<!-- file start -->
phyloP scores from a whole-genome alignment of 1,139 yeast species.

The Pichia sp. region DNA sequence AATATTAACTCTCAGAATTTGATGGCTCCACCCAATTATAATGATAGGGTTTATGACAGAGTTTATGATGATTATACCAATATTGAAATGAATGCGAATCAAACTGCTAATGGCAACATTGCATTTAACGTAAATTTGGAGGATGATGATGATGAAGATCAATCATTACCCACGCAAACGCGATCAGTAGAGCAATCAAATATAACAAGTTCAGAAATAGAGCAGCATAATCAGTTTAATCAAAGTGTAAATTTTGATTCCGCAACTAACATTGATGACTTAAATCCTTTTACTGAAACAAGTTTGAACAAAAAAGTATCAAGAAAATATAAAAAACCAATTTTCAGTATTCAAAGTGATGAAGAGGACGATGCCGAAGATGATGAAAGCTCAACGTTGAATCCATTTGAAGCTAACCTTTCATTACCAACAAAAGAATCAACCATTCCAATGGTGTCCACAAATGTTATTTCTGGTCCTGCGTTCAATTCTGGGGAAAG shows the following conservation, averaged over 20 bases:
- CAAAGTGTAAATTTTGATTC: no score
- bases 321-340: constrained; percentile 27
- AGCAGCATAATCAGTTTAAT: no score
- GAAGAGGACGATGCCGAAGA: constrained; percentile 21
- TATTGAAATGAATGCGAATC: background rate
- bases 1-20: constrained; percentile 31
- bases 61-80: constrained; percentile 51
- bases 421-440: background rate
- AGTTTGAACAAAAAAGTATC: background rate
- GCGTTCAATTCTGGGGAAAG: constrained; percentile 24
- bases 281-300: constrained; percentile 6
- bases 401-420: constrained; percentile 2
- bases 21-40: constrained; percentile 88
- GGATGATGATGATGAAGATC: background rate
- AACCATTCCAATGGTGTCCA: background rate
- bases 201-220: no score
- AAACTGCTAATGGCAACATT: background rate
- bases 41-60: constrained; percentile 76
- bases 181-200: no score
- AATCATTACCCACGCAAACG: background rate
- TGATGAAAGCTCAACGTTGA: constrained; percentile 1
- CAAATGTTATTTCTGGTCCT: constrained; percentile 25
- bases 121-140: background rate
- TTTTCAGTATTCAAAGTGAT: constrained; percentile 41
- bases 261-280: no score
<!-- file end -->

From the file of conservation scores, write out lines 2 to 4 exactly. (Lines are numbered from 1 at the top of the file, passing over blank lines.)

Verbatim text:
The Pichia sp. region DNA sequence AATATTAACTCTCAGAATTTGATGGCTCCACCCAATTATAATGATAGGGTTTATGACAGAGTTTATGATGATTATACCAATATTGAAATGAATGCGAATCAAACTGCTAATGGCAACATTGCATTTAACGTAAATTTGGAGGATGATGATGATGAAGATCAATCATTACCCACGCAAACGCGATCAGTAGAGCAATCAAATATAACAAGTTCAGAAATAGAGCAGCATAATCAGTTTAATCAAAGTGTAAATTTTGATTCCGCAACTAACATTGATGACTTAAATCCTTTTACTGAAACAAGTTTGAACAAAAAAGTATCAAGAAAATATAAAAAACCAATTTTCAGTATTCAAAGTGATGAAGAGGACGATGCCGAAGATGATGAAAGCTCAACGTTGAATCCATTTGAAGCTAACCTTTCATTACCAACAAAAGAATCAACCATTCCAATGGTGTCCACAAATGTTATTTCTGGTCCTGCGTTCAATTCTGGGGAAAG shows the following conservation, averaged over 20 bases:
- CAAAGTGTAAATTTTGATTC: no score
- bases 321-340: constrained; percentile 27